Churn and learn with
Is it Cheese?
20 November 2018
DairyNZ’s latest classroom learning kit is giving kids a real taste of science in the classroom.
More than 5500 children around the country have been sinking their teeth into DairyNZ’s Is it Cheese? kit. This in-class learning resource for students aged eight to 12 has been a big hit, with all 200 kits snapped up by teachers just nine minutes after being launched on School Kit’s website.
Is it Cheese? teaches students about an element’s change in state (in this case, from liquid to solid), a mandatory part of the New Zealand school science curriculum. The lesson enables children to compare chemical and physical changes through the cheese-making process.
Gaining a ‘feta’ understanding
As part of the lesson, students learn what elements make up milk, how milk curds form and the crucial role of milk curds when making cheese. Children then make three mixtures of milk curds and investigate the chemical and physical changes that happen when a different acidity level is added to each mixture.
“The children learned a lot from Is it Cheese?… they just loved it.”
Teacher Gemma Wilson from St Canice’s School in Westport used DairyNZ’s Is it Cheese? lesson and science kit to experiment with a range of creations. Students successfully made a range of cheeses. These included paneer (soft curds) and mozzarella (soft-medium moulded curds). Kids even discovered that by adding a strong acid like vinegar, the curds harden to a substance resembling plastic.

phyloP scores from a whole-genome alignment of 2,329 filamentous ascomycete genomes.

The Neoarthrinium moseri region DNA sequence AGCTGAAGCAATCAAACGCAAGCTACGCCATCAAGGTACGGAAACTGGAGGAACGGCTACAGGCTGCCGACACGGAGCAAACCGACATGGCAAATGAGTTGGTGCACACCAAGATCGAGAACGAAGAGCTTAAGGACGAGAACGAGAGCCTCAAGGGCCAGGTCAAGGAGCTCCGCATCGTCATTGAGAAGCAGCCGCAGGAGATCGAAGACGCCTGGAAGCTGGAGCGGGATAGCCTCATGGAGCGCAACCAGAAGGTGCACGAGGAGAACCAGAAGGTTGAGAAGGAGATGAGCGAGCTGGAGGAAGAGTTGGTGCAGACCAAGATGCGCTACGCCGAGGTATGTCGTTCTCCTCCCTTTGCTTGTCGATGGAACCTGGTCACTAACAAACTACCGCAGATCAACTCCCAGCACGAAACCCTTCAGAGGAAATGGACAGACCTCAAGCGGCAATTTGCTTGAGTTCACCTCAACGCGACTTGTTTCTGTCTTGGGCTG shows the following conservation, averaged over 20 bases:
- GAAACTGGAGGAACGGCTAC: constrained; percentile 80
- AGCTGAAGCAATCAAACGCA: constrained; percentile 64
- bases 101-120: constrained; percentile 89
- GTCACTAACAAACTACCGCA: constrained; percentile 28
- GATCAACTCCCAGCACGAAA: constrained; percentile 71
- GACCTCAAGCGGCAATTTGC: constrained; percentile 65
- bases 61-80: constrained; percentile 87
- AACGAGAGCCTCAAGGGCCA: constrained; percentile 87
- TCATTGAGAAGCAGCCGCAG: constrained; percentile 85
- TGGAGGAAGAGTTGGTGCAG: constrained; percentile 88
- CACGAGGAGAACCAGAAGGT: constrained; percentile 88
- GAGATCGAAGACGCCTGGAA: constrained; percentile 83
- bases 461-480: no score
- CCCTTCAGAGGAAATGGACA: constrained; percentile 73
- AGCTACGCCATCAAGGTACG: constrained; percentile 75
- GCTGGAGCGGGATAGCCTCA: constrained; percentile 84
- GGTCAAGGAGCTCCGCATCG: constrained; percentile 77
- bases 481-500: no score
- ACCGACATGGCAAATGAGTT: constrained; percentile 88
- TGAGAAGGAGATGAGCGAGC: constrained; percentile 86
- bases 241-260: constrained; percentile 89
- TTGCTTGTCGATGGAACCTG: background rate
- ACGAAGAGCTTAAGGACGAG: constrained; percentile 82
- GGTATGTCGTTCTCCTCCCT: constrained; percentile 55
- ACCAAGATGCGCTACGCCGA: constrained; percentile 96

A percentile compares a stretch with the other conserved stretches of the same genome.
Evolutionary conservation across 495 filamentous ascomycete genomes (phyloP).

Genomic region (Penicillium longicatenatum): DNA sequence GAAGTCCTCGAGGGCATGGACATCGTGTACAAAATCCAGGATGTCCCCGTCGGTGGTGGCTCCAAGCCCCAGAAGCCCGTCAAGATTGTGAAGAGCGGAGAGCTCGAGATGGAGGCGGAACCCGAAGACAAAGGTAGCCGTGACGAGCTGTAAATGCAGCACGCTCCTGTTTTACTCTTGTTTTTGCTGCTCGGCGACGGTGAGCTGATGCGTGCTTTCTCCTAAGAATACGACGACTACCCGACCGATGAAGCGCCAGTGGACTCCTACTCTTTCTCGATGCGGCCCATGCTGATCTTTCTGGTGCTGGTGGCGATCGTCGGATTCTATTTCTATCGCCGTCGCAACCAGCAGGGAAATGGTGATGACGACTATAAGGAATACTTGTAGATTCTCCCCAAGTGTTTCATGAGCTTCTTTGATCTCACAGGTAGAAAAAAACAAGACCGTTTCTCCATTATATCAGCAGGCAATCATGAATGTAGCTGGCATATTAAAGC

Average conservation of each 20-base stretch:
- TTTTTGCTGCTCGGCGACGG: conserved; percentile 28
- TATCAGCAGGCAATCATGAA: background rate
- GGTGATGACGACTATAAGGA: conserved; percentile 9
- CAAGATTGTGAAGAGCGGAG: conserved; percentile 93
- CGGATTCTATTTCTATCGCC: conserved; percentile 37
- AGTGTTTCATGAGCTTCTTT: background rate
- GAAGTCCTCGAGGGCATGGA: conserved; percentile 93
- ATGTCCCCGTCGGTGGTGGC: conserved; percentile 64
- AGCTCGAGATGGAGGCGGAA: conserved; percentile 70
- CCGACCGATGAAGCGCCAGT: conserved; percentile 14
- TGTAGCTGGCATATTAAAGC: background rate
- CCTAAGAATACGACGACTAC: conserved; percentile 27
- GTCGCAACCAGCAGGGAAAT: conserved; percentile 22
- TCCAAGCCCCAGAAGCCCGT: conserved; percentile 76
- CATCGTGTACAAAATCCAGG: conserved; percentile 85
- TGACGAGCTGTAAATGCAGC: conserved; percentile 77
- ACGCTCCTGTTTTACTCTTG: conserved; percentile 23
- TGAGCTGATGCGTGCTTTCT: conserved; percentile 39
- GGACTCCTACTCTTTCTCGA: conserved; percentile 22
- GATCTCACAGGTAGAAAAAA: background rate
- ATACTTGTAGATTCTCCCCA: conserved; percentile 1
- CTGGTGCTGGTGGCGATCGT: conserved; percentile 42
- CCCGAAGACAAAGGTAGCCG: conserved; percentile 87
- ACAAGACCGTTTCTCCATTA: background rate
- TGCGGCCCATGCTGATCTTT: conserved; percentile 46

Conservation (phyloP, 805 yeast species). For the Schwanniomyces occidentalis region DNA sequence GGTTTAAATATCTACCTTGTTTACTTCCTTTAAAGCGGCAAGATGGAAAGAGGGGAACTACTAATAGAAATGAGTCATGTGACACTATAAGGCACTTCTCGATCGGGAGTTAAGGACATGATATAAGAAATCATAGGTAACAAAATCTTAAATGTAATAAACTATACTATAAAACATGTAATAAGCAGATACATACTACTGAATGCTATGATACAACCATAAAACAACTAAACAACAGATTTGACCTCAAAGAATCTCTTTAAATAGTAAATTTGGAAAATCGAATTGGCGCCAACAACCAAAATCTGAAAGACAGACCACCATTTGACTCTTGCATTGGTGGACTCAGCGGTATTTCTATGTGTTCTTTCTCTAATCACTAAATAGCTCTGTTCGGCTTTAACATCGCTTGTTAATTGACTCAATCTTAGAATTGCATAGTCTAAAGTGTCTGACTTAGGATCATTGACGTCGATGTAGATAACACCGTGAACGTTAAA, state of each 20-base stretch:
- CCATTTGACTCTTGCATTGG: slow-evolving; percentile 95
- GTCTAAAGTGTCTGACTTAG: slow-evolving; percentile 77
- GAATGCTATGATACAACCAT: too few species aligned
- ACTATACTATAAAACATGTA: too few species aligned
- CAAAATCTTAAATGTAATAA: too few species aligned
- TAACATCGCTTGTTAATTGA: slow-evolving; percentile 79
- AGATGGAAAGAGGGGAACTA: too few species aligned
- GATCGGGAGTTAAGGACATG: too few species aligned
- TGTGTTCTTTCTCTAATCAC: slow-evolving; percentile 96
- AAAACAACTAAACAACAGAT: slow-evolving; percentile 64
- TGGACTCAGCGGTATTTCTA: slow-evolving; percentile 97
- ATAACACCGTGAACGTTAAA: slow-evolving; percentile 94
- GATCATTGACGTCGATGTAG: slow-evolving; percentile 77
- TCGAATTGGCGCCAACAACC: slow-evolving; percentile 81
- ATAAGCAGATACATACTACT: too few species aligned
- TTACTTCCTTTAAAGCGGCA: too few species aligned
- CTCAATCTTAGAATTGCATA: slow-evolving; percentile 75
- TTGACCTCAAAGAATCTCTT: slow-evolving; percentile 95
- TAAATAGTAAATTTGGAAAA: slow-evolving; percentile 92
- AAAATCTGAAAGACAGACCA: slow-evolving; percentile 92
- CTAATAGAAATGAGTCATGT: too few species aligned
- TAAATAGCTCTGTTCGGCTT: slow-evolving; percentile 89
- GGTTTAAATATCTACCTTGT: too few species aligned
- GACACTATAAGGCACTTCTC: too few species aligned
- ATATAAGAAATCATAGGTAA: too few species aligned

Everyone gets a slice of the action
“The kids loved that there was enough of the resource for everyone to be involved in the process,” says Gemma. “There were lots of questions about the different acids put into the cheese mixtures and lots of interest in the milk curds. The children looked at the milk left sitting on the window sill every morning to see if it had separated. All of our students had a go at tasting all the cheeses, which was huge! They were keen to try new flavours.
“The children learned a lot from Is it Cheese? including understanding the simple science behind what makes a cheese, what goes into making it and the key ingredient of milk. They were really engaged from start to finish, even going home to discuss it with their parents. They just loved it.”
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